Wikipedia says of MacShane, “Denis MacShane (born Denis Matyjaszek; 21 May 1948) is a former British Labour Party[1] politician who was the Member of Parliament (MP) for Rotherham from 1994 until his resignation in 2012.[2] He served in the Labour Government as Minister for Europe from 2002 until 2005.

On 2 November 2012, he was suspended from the Labour Party after the House of Commons Standards and Privileges Committee found that he had submitted 19 false invoices “plainly intended to deceive” the parliamentary expenses authority. Later that day he announced his intention to resign as MP for Rotherham.[3][4][5] On 9 October 2013, MacShane was removed from the Privy Council and stripped of the right to use the title of The Right Honourable.[6] On 18 November 2013 he pleaded guilty to false accounting at the Old Bailey, by submitting false receipts for £12 900.[7]


2 Responses

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  1. I personally think Dennis is laying it on a bit too thick there.

    ” In every country in which it has established a presence it has left behind it more problems than solutions.”

    Well of course, but any country which has needed foreign military intervention is by definition so screwed up that there are bound to be long term problems which the interventionists haven’t solved. There’s no happy ever after in the real world.
    Without even discussing Iraq, it’s clear that the Libya episode has left the place worse than it was before, but how would it have looked if we’d stayed out? Gaddafi was a bit of a loony by anyone’s definition, and he’d have slaughtered a fair few Bengazi residents at the least. There’d be a bunch of furious jihadis ranting about western betrayal, probably an ongoing insurrection in various areas, cynicism about how we’d left a friend of Blair alone and blowback of one sort or another was ineviatable, what ever we did.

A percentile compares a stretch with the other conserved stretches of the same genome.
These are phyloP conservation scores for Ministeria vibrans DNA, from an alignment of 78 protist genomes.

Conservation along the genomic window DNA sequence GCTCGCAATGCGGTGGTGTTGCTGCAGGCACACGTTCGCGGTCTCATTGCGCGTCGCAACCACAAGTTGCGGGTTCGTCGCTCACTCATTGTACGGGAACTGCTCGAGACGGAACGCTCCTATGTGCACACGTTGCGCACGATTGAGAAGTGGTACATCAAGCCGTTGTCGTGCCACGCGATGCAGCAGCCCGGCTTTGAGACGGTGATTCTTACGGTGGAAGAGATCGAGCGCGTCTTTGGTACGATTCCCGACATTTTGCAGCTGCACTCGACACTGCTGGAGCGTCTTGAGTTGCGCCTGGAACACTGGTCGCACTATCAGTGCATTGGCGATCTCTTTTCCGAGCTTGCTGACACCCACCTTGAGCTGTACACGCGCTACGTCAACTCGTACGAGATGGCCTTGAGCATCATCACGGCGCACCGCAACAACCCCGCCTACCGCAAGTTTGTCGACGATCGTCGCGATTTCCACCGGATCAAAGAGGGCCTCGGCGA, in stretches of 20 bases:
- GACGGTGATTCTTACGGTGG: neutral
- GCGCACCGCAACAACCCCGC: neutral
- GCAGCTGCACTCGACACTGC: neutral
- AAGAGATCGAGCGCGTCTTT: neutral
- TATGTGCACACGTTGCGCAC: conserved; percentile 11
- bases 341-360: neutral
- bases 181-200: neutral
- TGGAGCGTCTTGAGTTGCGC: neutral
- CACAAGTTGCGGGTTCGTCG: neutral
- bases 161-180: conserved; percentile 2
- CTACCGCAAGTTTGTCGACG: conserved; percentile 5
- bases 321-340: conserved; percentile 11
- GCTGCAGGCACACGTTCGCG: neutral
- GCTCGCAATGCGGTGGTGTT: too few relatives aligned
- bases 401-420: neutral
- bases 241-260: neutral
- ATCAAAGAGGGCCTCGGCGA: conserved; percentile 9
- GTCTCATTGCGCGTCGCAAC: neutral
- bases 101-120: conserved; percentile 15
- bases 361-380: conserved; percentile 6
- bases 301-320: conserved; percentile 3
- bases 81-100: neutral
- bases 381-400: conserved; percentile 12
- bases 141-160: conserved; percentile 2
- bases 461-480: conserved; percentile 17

I thought at the time we intervened reluctantly, but when you look at the blizzard of dis-information that was coming out of the place- mercenaries landing at airports, troops given viagra so they could rape as many women as possible, air strikes on demonstrations, blah blah, all lies, I now realise otherwise. What I find striking in retrospect is how the likes of the ICC, Amnesty and HRW went along with it all, and of course no-one ever calls them to account, let alone the MSM cheerleaders. Precisely the same sort of thing is happening in Syria.

    We shouldn’t write off the possibility of foreign intervention, but we should certainly look far more closely at who precisely we’re intervening on the side of. In Libya, that was the semi-house trained ex-al qaeda linked opposition (wtf?) and a bunch of radicalised tribal militias. In Iraq it was supposedly Ahmed Challabi for goodness sakes.

    Paul J

    December 13, 2013 at 1:01 am

  2. I am also reluctant to judge what’s happening in the Central African Republic.

    It’s clear that leaving things as they were developing before the French intervention was not a good idea.

    Andrew Coates

    December 14, 2013 at 11:55 am